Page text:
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Boeing announced its fourth-quarter deliveries for 2020, and for the whole year. They’re the lowest since the Boeing Bust in 1971. In total, the manufacturer delivered 157 aircraft last year.

Before 2020, 2019 had already been a lousy year for Boeing deliveries. The MAX crisis meant that they could no longer rely on their ‘bread-maker’ single-aisle jet. Each of the widebodies makes much more money for all manufacturers, but the single-aisles account for the bulk of the sales. In that year, Boeing delivered 380 jets, down from 806 in 2018. It just couldn’t get any worse. And then, it did.

Boeing’s 2020 Deliveries The Lowest Since the 1970s

Already in 2018, Boeing’s record 806 deliveries made them a bit nervous. Airbus was breathing down their backs, with 800 deliveries. Come 2019 when the MAX crisis hit Boeing, Airbus delivered a record 863 aircraft. In 2020, Airbus still made more aircraft deliveries (566) than Boeing did in 2019 (380).

Boeing had to face a triple whammy of trouble in this time. First of course came the MAX crisis. Boeing initially hoped to recertify the MAX before the end of 2019. Those plans started to look sketchy by the summer of that year. Then in 2020 came corona, and the unwillingness of airlines to take deliveries from Boeing or Airbus. And finally, last summer Boeing found problems in 787 assembly.

With 737 deliveries stopped and those for the 787 faltering, Boeing stood no chance to compete with Airbus. The only Boeing deliveries for most of 2020 involved the 787 (at an ever reducing rate), the 747, 777 and 767 freighters. Adding insult to injury, when Boeing’s single-aisle could no longer make deliveries in 2019, Airbus added a second single-aisle in the A220. And Airbus is looking to increase aircraft production, beyond any level Boeing can hope in the near future.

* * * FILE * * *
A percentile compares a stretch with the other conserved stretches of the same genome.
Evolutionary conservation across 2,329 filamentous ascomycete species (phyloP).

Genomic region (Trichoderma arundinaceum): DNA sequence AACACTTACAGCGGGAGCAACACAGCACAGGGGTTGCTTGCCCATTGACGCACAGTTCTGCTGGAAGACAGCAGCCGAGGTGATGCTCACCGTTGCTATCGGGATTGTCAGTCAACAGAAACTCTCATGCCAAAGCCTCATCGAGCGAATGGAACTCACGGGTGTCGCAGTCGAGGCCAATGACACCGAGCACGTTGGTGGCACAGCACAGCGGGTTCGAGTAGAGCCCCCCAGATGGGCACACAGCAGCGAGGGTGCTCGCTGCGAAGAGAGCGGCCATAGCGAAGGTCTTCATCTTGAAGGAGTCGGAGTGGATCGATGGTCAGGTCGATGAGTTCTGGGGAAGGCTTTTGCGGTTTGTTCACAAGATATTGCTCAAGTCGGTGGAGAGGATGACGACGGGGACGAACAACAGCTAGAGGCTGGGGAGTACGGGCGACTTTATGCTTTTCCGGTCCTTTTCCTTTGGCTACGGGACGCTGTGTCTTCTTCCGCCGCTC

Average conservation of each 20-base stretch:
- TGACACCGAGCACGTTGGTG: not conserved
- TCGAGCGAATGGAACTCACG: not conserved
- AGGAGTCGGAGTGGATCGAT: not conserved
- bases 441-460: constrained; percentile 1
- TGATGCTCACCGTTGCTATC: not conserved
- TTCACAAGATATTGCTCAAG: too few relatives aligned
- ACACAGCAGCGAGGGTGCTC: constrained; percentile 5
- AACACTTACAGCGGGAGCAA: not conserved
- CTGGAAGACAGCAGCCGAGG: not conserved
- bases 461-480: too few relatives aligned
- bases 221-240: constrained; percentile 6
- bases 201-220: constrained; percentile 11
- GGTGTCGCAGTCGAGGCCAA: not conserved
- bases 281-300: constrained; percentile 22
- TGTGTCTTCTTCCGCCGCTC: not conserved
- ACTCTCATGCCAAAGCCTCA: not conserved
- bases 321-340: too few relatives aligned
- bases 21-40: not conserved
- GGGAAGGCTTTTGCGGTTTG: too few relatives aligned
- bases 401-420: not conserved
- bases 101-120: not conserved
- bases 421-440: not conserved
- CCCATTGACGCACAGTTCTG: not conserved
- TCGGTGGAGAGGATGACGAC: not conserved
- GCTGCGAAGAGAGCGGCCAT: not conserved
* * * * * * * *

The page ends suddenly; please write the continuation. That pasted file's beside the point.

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Better News For Boeing After 2020?

There is a glimmer of good news for Boeing. The stalled deliveries of Boeing’s 737 MAX jumped to 31 for the last quarter of 2020, with the plane’s ungrounding. 27 of these came in December alone. The manufacturer will depend on this jet for its resurgence in 2021. With the low occupancy in the pandemic putting a premium on efficiency, the airlines certainly need the MAX.

But Boeing’s troubles are far from over. The hit in its prestige meant that their order book took an unprecedented hit. Overall, they had 641 order cancellations for the MAX. The manufacturer removed another 500 aircraft from their backlog, because they are doubtful. Even when deliveries and new orders are added to the mix, Boeing lost over 1,000 aircraft in 2020.

Boeing’s 2020 Deliveries The Lowest Since the 1970s

The result is that Boeing now has orders for 3,282 737 MAX aircraft. Airbus has 5,833 orders for the A320neo family. And the A220 is stealing sales from the low ends of both these single-aisles. On the plus side, Boeing is doing better than Airbus on widebodies. But the 787 situation jeopardises this trend. And the 777X is still a couple of years away.

But it’s just as well, frankly. The 777X is not the aircraft that the airlines would need in 2021 anyway. As we saw, 2020 was the year of the freighters, that Boeing was well-placed to provide. They will hope that 2021 will be the year of the 737 MAX. Hopefully for Boeing, its recertification and entry to service will invite more orders.

Sources: Boeing, Seattle Times